Mr Kan will then head to the Anglesey Council offices in Llangefni at 11am to address councillors in private, before concluding his trip at 1pm, where he will hold a public meeting at Carreg Brân Hotel, Llanfairpwll.

An Isle of Anglesey County Council spokesperson said: “Following a request on behalf of the Green Cross, Mr Kan will be addressing members of the Council.

“During the meeting we will also be informing him about our Energy Island Programme and its aims.”

February 21, 2015 Posted by | opposition to nuclear, UK | Leave a comment

Nuclear Power and Saving the Climate-fraudulent claims

globalnukeNOflag-UK NuClear news, February 2015 Keith Barnham Emeritus Professor of Physics at Imperial College says claims that nuclear power is a ‘low carbon’ energy source fall apart under scrutiny.
Far from coming in at six grams of CO2 per unit of electricity for Hinkley C, as the Climate Change Committee believes, the true figure is probably well above 50 grams – breaching the CCC’s recommended limit for new sources of power generation beyond 2030.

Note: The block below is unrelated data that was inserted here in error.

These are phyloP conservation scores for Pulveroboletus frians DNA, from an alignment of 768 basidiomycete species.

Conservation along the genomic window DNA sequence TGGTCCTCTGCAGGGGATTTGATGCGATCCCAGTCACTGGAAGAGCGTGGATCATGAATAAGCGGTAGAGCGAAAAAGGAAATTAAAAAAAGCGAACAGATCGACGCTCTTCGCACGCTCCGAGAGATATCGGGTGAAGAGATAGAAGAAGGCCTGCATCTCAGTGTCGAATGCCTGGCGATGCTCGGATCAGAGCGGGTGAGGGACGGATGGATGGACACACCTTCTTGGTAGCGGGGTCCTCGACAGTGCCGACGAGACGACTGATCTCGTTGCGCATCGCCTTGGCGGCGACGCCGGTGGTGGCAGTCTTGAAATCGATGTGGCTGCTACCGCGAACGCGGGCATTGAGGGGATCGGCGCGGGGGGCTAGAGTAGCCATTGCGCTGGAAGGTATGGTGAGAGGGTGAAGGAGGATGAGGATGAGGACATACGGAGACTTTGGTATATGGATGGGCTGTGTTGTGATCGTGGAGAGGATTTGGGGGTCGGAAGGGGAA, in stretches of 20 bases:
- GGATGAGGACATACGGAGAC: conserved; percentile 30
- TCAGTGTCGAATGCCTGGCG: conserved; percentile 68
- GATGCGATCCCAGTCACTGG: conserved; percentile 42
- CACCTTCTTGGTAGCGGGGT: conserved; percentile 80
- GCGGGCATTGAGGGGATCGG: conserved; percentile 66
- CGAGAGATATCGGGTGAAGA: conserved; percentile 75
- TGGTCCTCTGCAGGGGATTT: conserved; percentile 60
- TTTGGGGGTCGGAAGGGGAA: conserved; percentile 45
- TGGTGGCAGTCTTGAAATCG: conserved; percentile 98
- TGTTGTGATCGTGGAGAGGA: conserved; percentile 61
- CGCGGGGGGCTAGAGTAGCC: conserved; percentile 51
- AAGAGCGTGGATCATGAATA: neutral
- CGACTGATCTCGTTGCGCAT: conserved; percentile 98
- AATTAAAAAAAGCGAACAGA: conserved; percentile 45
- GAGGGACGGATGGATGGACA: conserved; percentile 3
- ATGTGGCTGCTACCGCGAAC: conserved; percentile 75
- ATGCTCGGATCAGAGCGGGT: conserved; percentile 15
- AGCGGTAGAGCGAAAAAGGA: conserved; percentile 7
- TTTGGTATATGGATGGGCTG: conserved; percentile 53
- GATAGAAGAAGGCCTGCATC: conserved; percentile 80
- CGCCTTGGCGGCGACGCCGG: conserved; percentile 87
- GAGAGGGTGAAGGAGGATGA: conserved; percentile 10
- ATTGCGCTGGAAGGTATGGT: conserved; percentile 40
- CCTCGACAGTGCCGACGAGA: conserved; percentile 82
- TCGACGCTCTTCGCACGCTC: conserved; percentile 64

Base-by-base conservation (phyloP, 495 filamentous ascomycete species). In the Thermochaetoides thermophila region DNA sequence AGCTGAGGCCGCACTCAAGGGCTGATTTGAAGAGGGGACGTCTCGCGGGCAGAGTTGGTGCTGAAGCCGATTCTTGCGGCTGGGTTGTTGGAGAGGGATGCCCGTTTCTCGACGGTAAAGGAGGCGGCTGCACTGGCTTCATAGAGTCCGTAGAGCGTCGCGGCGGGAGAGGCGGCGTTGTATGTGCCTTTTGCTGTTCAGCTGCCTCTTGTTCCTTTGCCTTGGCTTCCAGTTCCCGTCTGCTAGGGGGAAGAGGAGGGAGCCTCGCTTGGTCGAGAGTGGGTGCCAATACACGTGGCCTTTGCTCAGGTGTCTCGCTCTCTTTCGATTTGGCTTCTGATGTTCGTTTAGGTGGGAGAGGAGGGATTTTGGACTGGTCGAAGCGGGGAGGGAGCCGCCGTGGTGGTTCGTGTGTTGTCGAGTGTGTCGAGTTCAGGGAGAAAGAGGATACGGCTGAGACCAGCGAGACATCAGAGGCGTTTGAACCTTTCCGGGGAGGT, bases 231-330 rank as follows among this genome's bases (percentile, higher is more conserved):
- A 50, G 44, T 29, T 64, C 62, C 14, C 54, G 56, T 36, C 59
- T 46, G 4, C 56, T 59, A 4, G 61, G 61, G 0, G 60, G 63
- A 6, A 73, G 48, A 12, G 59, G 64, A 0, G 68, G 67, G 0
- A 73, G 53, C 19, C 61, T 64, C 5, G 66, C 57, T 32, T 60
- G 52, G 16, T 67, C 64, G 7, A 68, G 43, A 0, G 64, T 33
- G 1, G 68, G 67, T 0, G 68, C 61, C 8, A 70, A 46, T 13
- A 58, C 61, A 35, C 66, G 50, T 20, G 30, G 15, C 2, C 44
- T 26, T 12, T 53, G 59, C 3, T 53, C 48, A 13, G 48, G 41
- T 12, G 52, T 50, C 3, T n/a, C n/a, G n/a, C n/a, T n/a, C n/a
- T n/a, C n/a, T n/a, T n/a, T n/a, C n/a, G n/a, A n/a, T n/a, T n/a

He says given the difficulties it is entirely possible that the planned Hinkley C reactor will not be completed until 2030 or beyond. It will then be subsidised for the first 35 years of its projected 60 year lifetime – taking us through until 2090.
In a recent paper in Energy Policy, Daniel Nugent and Benjamin Sovacool critically reviewed the published Life Cycle Analyses of renewable electricity generators. All the renewable technologies came in below the 50gCO2/kWh limit. The lowest was large-scale hydropower with a carbon footprint one fifth of the CCC limit (10 gCO2/kWh). A close second was biogas electricity from anaerobic digestion (11 gCO2/kWh). The mean figure for wind energy is 34 gCO2/kWh, and solar PV comes in a shade under the 50g limit, at 49.9 gCO2/kWh. Bear in mind that rapidly evolving PV technology means that this last figure is constantly falling.